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The ABC’s of Empowerment Self-Defense: The Letter K

The ABC’s of Empowerment Self-Defense

Self-defense is more than just how hard you can hit. It is the full spectrum of tools that you can use to protect yourself every single day. We utilize skills from self-defense in our decision-making processes, such as when we communicate with people, when we drive or do activities, and more! Self-defense is really so expansive that we thought we would give you a better idea of what to expect when you take a self-defense class with IMPACT by breaking it down for you ABC-style.

The Letter K: Know Yourself

“It is necessary, and even vital, to set standards for your life and the people you allow in it.”

- Mandy Hale

A few years ago, my best friend (who we’ll call Sara) was struggling with her self-worth and didn’t think that she was worth standing up for. She started therapy and early in her sessions, her therapist had her start changing her thought process: Sara would now think of me in her situation instead of herself. If a person was telling all Sara’s secrets to other people in an effort to isolate her, she would do nothing. But now what if that same person was telling all my secrets to isolate me from others, what would she do? Sara would tell me to stop talking to that person and that I don’t deserve isolation. I had done nothing wrong, and this person was abusing me and my trust. Then, she would apply that advice to herself.

This thought experiment was part of her starting to recognize her self-worth and realizing what made her feel safe and comfortable. Now, she is more likely to stand up for herself when people are mistreating her.

Part of setting boundaries with anyone is knowing what you want. Being honest with yourself in the moment so that you can figure out the best way to express that boundary. Knowing yourself also includes knowing what makes you feel safe vs unsafe, comfortable vs uncomfortable. You might not always be in your comfort zone, but you should always be in your safety zone. When trying something new, you might be pushed out of your comfort zone. But you shouldn’t feel unsafe.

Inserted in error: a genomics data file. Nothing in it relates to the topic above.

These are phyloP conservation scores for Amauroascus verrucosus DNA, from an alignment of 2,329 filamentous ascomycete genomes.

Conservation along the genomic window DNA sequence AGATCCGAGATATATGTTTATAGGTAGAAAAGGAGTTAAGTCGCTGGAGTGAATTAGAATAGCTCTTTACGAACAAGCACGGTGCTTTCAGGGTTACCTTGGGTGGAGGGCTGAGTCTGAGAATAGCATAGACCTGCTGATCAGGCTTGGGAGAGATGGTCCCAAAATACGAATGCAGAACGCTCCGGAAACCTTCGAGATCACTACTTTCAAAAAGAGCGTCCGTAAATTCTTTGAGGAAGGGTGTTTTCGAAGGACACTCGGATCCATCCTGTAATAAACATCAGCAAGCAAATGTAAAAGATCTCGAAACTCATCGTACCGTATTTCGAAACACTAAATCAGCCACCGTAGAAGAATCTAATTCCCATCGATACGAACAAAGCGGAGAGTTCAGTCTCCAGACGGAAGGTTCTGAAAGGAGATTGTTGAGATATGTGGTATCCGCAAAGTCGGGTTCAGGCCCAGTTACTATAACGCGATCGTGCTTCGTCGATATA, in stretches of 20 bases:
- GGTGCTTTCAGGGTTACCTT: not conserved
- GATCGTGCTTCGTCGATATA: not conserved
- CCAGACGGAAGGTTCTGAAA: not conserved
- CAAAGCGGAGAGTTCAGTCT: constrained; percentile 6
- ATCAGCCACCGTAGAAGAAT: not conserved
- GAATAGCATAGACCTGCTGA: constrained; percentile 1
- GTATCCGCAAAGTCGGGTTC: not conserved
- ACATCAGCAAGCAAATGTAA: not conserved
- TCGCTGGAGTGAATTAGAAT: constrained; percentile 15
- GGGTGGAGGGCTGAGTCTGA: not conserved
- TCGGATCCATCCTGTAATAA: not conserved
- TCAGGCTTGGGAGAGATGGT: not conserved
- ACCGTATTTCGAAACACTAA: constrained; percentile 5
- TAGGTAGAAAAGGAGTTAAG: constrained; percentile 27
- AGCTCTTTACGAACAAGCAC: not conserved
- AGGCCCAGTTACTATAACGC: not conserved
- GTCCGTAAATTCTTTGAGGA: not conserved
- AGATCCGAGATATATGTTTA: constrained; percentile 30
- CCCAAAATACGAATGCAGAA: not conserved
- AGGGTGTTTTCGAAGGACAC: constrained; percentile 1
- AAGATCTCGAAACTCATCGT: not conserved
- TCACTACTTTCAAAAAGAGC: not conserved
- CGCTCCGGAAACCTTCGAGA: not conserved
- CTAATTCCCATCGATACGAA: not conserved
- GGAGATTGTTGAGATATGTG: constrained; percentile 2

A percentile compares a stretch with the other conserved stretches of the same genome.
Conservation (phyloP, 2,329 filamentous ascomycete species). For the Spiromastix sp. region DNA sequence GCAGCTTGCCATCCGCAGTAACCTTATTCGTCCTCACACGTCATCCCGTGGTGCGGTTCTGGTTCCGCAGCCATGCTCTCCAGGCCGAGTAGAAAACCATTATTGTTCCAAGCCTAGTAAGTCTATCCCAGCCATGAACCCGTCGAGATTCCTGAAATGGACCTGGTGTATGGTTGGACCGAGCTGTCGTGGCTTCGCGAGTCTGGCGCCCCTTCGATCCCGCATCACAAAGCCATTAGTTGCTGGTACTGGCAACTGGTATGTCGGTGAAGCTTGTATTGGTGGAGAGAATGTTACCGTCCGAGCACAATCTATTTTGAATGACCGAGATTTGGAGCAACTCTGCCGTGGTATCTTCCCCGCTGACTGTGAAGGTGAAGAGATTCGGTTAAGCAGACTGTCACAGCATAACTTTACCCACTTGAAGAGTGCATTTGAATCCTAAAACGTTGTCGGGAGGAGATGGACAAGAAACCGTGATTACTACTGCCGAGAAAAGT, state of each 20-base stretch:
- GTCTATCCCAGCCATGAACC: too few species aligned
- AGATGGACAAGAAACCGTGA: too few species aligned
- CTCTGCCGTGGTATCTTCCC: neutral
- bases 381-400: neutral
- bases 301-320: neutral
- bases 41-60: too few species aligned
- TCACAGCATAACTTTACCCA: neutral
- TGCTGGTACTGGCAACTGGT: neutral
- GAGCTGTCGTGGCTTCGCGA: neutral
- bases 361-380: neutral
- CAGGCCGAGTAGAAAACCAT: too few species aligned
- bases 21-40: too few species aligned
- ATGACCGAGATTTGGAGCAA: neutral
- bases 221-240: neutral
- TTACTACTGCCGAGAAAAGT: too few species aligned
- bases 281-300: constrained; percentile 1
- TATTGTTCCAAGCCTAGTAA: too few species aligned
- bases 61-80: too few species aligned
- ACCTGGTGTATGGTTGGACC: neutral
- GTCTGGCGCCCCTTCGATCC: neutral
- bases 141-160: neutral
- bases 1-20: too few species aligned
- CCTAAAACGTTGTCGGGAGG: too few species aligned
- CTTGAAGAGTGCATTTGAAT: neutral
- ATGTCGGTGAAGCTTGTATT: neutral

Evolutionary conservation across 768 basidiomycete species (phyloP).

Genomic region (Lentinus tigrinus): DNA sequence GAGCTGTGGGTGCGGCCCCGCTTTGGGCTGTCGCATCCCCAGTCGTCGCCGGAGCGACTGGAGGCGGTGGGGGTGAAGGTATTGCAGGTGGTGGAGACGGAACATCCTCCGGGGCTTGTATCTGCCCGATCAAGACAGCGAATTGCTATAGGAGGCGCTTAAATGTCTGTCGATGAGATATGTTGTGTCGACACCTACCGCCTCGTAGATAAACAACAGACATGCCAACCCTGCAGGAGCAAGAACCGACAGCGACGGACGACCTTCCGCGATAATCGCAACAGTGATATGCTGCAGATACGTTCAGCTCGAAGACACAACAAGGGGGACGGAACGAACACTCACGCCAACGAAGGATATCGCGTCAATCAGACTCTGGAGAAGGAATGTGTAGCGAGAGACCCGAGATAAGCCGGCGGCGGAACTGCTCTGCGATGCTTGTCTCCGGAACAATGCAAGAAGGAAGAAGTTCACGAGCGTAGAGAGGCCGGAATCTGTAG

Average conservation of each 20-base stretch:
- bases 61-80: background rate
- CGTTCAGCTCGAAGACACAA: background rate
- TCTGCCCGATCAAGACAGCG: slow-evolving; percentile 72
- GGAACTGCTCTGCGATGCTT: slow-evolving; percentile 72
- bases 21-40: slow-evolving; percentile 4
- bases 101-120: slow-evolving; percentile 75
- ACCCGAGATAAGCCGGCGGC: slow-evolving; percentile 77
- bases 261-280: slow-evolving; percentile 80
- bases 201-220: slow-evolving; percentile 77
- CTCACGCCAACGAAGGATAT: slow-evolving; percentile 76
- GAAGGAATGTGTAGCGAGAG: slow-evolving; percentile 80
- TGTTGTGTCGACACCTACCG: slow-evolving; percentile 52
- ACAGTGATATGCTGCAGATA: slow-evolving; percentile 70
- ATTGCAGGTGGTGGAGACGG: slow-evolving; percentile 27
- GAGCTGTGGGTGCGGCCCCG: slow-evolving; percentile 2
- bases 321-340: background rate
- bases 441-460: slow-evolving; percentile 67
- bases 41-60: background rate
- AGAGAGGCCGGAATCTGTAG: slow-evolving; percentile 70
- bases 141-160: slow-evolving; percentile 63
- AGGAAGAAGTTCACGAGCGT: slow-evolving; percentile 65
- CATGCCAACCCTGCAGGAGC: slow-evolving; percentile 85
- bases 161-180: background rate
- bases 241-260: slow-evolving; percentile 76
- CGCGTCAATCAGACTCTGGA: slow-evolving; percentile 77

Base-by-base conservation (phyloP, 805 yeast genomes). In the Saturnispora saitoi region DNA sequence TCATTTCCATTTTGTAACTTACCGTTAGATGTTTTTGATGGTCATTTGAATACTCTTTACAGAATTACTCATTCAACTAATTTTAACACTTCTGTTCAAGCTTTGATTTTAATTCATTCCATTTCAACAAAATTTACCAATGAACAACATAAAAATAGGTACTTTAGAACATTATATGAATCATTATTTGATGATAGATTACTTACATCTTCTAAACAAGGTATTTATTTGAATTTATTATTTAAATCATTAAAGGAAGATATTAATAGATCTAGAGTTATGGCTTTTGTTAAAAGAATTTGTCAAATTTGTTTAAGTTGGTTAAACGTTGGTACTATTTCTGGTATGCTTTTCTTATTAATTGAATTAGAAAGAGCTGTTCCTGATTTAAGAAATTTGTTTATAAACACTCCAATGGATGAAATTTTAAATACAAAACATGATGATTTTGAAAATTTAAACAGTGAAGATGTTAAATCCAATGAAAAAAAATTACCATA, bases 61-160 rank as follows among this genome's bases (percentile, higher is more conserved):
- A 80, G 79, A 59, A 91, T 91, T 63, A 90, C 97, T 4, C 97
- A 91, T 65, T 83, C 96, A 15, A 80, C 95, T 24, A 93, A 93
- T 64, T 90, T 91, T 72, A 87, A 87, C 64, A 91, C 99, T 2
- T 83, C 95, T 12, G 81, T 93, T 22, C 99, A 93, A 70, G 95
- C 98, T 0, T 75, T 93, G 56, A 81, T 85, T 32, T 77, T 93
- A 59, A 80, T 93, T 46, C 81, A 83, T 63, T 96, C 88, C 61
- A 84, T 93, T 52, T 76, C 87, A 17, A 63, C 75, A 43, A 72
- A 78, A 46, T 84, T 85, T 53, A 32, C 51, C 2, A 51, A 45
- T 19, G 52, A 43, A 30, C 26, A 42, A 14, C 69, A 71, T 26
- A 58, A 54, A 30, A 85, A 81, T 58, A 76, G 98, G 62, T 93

In any relationship (platonic, familial, romantic, business, etc…), if you find yourself dreading an interaction, ask yourself why. What behaviors are making you uncomfortable or scared? How do those behaviors make you feel? Angry? Scared? Demeaned? Sad? Pinpointing how their actions are making you feel can help you address the issue. We teach a simple formula to help you get started on your journey of setting boundaries with people you know:

I feel (insert how you’re feeling)

When you (name the specific behavior)

I need you to (insert what you need).

This is the starting point for setting boundaries with people you know. Once you get more comfortable setting boundaries, you might not use the formula anymore.

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